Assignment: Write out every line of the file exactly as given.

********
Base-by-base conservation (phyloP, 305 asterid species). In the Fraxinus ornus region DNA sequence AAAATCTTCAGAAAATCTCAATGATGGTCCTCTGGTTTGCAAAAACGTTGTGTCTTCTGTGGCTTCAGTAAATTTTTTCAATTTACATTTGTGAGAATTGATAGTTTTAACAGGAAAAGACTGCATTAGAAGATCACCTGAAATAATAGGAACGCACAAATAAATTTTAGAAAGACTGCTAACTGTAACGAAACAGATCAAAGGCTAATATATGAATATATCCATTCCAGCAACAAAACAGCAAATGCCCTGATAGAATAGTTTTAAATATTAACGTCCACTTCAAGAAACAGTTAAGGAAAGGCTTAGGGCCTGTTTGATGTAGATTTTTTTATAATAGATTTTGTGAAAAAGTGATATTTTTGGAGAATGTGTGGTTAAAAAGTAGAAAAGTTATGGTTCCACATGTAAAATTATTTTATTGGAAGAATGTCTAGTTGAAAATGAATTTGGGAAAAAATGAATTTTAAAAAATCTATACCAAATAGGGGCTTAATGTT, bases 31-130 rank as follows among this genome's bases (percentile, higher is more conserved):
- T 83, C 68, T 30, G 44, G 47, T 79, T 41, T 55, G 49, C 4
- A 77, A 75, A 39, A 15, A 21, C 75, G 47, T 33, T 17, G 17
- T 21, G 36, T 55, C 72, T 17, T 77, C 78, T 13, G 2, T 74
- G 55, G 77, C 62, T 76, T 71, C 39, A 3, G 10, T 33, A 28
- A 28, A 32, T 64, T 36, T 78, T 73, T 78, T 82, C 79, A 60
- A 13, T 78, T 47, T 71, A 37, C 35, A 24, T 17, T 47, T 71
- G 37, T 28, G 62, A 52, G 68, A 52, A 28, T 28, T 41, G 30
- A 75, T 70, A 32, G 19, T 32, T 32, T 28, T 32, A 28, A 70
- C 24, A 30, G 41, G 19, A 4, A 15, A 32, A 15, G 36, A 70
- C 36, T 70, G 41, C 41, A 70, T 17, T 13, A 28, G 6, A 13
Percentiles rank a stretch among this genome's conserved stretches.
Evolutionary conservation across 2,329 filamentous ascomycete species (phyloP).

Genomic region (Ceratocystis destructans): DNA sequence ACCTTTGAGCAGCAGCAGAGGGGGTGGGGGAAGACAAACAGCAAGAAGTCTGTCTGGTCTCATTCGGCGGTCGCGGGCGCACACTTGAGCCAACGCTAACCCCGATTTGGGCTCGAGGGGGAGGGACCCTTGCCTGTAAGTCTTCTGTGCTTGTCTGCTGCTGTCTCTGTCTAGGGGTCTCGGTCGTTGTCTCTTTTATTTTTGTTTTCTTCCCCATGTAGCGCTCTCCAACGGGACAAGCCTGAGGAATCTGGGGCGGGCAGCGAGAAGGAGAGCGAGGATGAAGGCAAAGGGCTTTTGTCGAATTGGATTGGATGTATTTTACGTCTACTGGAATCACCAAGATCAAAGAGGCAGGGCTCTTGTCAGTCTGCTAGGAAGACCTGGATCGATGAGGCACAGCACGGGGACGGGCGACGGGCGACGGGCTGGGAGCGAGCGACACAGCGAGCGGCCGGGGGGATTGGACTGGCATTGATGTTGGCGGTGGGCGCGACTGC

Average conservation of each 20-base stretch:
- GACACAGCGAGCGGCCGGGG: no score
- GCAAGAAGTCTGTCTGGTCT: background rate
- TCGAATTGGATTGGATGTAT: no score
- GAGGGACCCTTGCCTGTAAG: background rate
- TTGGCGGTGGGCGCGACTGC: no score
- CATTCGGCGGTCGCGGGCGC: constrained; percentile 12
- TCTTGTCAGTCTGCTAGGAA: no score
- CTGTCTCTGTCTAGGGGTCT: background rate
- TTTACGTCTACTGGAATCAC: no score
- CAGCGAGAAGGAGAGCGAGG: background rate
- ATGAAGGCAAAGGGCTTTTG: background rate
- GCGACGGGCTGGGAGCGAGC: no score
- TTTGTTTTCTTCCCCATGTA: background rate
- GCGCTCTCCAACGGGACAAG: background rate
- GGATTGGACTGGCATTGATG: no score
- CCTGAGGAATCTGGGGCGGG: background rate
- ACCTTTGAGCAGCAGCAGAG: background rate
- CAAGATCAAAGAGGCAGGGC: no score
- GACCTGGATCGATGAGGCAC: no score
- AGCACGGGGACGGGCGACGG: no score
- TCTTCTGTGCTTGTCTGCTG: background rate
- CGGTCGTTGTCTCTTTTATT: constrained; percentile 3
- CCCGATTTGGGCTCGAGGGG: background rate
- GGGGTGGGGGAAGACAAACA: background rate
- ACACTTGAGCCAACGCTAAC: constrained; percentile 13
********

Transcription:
Base-by-base conservation (phyloP, 305 asterid species). In the Fraxinus ornus region DNA sequence AAAATCTTCAGAAAATCTCAATGATGGTCCTCTGGTTTGCAAAAACGTTGTGTCTTCTGTGGCTTCAGTAAATTTTTTCAATTTACATTTGTGAGAATTGATAGTTTTAACAGGAAAAGACTGCATTAGAAGATCACCTGAAATAATAGGAACGCACAAATAAATTTTAGAAAGACTGCTAACTGTAACGAAACAGATCAAAGGCTAATATATGAATATATCCATTCCAGCAACAAAACAGCAAATGCCCTGATAGAATAGTTTTAAATATTAACGTCCACTTCAAGAAACAGTTAAGGAAAGGCTTAGGGCCTGTTTGATGTAGATTTTTTTATAATAGATTTTGTGAAAAAGTGATATTTTTGGAGAATGTGTGGTTAAAAAGTAGAAAAGTTATGGTTCCACATGTAAAATTATTTTATTGGAAGAATGTCTAGTTGAAAATGAATTTGGGAAAAAATGAATTTTAAAAAATCTATACCAAATAGGGGCTTAATGTT, bases 31-130 rank as follows among this genome's bases (percentile, higher is more conserved):
- T 83, C 68, T 30, G 44, G 47, T 79, T 41, T 55, G 49, C 4
- A 77, A 75, A 39, A 15, A 21, C 75, G 47, T 33, T 17, G 17
- T 21, G 36, T 55, C 72, T 17, T 77, C 78, T 13, G 2, T 74
- G 55, G 77, C 62, T 76, T 71, C 39, A 3, G 10, T 33, A 28
- A 28, A 32, T 64, T 36, T 78, T 73, T 78, T 82, C 79, A 60
- A 13, T 78, T 47, T 71, A 37, C 35, A 24, T 17, T 47, T 71
- G 37, T 28, G 62, A 52, G 68, A 52, A 28, T 28, T 41, G 30
- A 75, T 70, A 32, G 19, T 32, T 32, T 28, T 32, A 28, A 70
- C 24, A 30, G 41, G 19, A 4, A 15, A 32, A 15, G 36, A 70
- C 36, T 70, G 41, C 41, A 70, T 17, T 13, A 28, G 6, A 13
Percentiles rank a stretch among this genome's conserved stretches.
Evolutionary conservation across 2,329 filamentous ascomycete species (phyloP).

Genomic region (Ceratocystis destructans): DNA sequence ACCTTTGAGCAGCAGCAGAGGGGGTGGGGGAAGACAAACAGCAAGAAGTCTGTCTGGTCTCATTCGGCGGTCGCGGGCGCACACTTGAGCCAACGCTAACCCCGATTTGGGCTCGAGGGGGAGGGACCCTTGCCTGTAAGTCTTCTGTGCTTGTCTGCTGCTGTCTCTGTCTAGGGGTCTCGGTCGTTGTCTCTTTTATTTTTGTTTTCTTCCCCATGTAGCGCTCTCCAACGGGACAAGCCTGAGGAATCTGGGGCGGGCAGCGAGAAGGAGAGCGAGGATGAAGGCAAAGGGCTTTTGTCGAATTGGATTGGATGTATTTTACGTCTACTGGAATCACCAAGATCAAAGAGGCAGGGCTCTTGTCAGTCTGCTAGGAAGACCTGGATCGATGAGGCACAGCACGGGGACGGGCGACGGGCGACGGGCTGGGAGCGAGCGACACAGCGAGCGGCCGGGGGGATTGGACTGGCATTGATGTTGGCGGTGGGCGCGACTGC

Average conservation of each 20-base stretch:
- GACACAGCGAGCGGCCGGGG: no score
- GCAAGAAGTCTGTCTGGTCT: background rate
- TCGAATTGGATTGGATGTAT: no score
- GAGGGACCCTTGCCTGTAAG: background rate
- TTGGCGGTGGGCGCGACTGC: no score
- CATTCGGCGGTCGCGGGCGC: constrained; percentile 12
- TCTTGTCAGTCTGCTAGGAA: no score
- CTGTCTCTGTCTAGGGGTCT: background rate
- TTTACGTCTACTGGAATCAC: no score
- CAGCGAGAAGGAGAGCGAGG: background rate
- ATGAAGGCAAAGGGCTTTTG: background rate
- GCGACGGGCTGGGAGCGAGC: no score
- TTTGTTTTCTTCCCCATGTA: background rate
- GCGCTCTCCAACGGGACAAG: background rate
- GGATTGGACTGGCATTGATG: no score
- CCTGAGGAATCTGGGGCGGG: background rate
- ACCTTTGAGCAGCAGCAGAG: background rate
- CAAGATCAAAGAGGCAGGGC: no score
- GACCTGGATCGATGAGGCAC: no score
- AGCACGGGGACGGGCGACGG: no score
- TCTTCTGTGCTTGTCTGCTG: background rate
- CGGTCGTTGTCTCTTTTATT: constrained; percentile 3
- CCCGATTTGGGCTCGAGGGG: background rate
- GGGGTGGGGGAAGACAAACA: background rate
- ACACTTGAGCCAACGCTAAC: constrained; percentile 13